Stories. There are stories that we embrace as our own that say something about us. And sometimes there are other stories that lie behind our lives—behind an attitude, or behavior, or personal quirk—that say other things about us! All these stories shape us and tell about who we are. Yet some other stories can also be so foreign to us that we cannot understand them.
The story of the Corinthian believers is one of a checkered past. Many histories of Corinth describe the people in terms of excessive sexual immorality (after all, a double seaport in the ancient world, combined with its temple devoted to Aphrodite, its patron goddess of love, beauty, and procreation as well as sailors lends itself to such conclusions). Such exaggerations originated in Athenian propaganda, which tried to diminish Corinth’s reputation. Yet Corinth was no different from other ancient port cities or other cities of the Roman empire, with multiple temples devoted to the gods of that day. Religious observances were intertwined inseparably with the political and economic practices of the city, so that those of economic means would not only have been among the city’s political leaders but would have also participated in the city’s religious practices.
For some readers of 1 Corinthians, they get the impression that Paul is overly concerned about different behaviors of the Corinthian believers. For Paul addresses a number of issues that he sees as problematic in chapters 5 through 14. But for Paul, the real issue is not so much their behavior, as he sees the Corinthians believers still having too much Corinth in them. That is, the problem for the Corinthian believers is that, although God had called them to be God’s chosen and distinct people in the city of Corinth (see 1 Cor 1:2, where Paul addresses the believers with “called” language: as the ekklēsia of God or “those called by God,” those “called to be holy ones,” and those “who call upon the name of our Lord Jesus Christ in every place”), they have not lived out the story of their calling, but instead they continued to live out the story of their setting. And the results did not mirror the gospel but more of the same kind of thing that one would expect in a city like Corinth. Division. Sexual immorality. Leading others astray. More division.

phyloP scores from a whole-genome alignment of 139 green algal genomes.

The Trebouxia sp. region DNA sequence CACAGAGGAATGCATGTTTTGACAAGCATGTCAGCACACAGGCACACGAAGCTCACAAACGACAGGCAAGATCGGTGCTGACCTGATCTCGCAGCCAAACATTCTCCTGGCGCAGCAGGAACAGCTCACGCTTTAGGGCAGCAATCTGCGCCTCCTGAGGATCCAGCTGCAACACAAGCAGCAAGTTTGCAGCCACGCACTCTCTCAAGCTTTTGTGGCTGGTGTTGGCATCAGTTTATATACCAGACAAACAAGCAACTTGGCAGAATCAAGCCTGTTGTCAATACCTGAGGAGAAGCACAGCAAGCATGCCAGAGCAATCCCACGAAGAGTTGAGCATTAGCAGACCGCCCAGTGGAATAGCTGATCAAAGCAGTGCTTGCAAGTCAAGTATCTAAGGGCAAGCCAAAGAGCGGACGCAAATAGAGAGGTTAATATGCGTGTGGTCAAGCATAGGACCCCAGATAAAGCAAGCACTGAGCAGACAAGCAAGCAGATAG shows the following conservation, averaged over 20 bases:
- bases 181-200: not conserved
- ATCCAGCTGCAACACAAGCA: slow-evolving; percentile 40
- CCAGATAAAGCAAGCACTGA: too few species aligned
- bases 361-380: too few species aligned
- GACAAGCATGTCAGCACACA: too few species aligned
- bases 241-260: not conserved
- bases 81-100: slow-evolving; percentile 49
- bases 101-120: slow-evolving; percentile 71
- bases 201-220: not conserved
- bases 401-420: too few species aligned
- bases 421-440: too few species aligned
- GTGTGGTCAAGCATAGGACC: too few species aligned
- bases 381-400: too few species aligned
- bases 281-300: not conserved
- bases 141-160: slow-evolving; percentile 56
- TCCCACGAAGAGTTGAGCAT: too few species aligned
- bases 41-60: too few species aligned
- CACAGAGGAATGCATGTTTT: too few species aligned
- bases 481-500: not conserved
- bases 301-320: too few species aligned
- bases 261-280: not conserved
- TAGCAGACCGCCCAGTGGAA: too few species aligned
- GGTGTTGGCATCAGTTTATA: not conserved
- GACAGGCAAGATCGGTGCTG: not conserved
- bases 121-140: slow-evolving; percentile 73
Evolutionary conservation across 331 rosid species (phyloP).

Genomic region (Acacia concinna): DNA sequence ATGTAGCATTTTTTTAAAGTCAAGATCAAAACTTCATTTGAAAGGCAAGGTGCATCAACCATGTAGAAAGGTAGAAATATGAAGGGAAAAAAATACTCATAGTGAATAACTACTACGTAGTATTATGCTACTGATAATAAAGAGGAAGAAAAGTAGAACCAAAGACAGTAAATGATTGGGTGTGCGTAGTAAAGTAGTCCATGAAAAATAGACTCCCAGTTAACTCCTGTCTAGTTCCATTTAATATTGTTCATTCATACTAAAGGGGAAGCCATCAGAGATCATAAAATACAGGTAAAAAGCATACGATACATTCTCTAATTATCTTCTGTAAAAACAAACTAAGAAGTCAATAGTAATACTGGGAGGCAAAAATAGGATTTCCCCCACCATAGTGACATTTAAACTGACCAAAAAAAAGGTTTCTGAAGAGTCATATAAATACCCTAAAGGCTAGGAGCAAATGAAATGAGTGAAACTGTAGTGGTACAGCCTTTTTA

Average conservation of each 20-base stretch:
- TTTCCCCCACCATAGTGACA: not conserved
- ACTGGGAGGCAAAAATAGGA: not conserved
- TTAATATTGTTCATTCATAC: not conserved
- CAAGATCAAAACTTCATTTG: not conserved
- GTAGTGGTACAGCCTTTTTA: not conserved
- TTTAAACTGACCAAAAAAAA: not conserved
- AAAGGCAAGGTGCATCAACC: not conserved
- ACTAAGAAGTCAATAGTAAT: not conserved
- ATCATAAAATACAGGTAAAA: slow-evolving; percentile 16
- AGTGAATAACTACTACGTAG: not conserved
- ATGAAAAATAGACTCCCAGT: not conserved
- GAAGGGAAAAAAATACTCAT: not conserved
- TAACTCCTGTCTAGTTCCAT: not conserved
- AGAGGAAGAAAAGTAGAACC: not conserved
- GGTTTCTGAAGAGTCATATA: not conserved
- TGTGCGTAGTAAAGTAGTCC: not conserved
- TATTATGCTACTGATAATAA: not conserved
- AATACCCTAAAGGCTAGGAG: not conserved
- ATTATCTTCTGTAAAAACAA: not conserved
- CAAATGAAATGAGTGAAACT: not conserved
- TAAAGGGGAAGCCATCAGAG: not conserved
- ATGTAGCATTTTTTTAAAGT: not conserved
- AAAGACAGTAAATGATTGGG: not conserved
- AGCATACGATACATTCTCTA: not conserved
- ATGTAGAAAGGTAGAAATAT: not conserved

The passage of 1 Corinthians 1:18-25 stands early in Paul’s letter to the Corinthian church to offer some theological perspectives regarding the behaviors that he addresses. For when Paul addresses those issues, what he sees is something much larger than merely what the believers were doing. In this passage, he refers to the “message of the cross,” but immediately describes it from two perspectives. On the one hand, Paul affirms that Christ sent him to “proclaim the gospel” (1:17, nrsv), which gives witness to the power of the cross of Christ (1:17; see 1:18). Yet, on the other hand, Paul also describes the “message of the cross” as “foolishness” (1:18) from the perspective of “those who are perishing” (nrsv) or “those who are being destroyed” (ceb). The Roman cross came out of the world of the Roman empire. It was used as an instrument of execution for those guilty of treason against the empire and as a symbol of a person’s foolish (unsuccessful) attempt to stand against the powerful Romans. It was also a tool of intimidation for anyone who might be tempted to resist the empire. Rather than a sign of strength, it represented weakness within a specific worldview or story affirming Roman imperial power and foolishness in a story affirming wisdom as a way to understand divine will. Even from a Jewish perspective, the Jewish people saw the cross as a “stumbling block” (1:23) or an obstacle to seeing Jesus as the Jewish Messiah, because they could not see how a dead man could serve as their political deliverer. This made the idea of a “crucified Christ” an oxymoron or a ridiculous notion within their own stories.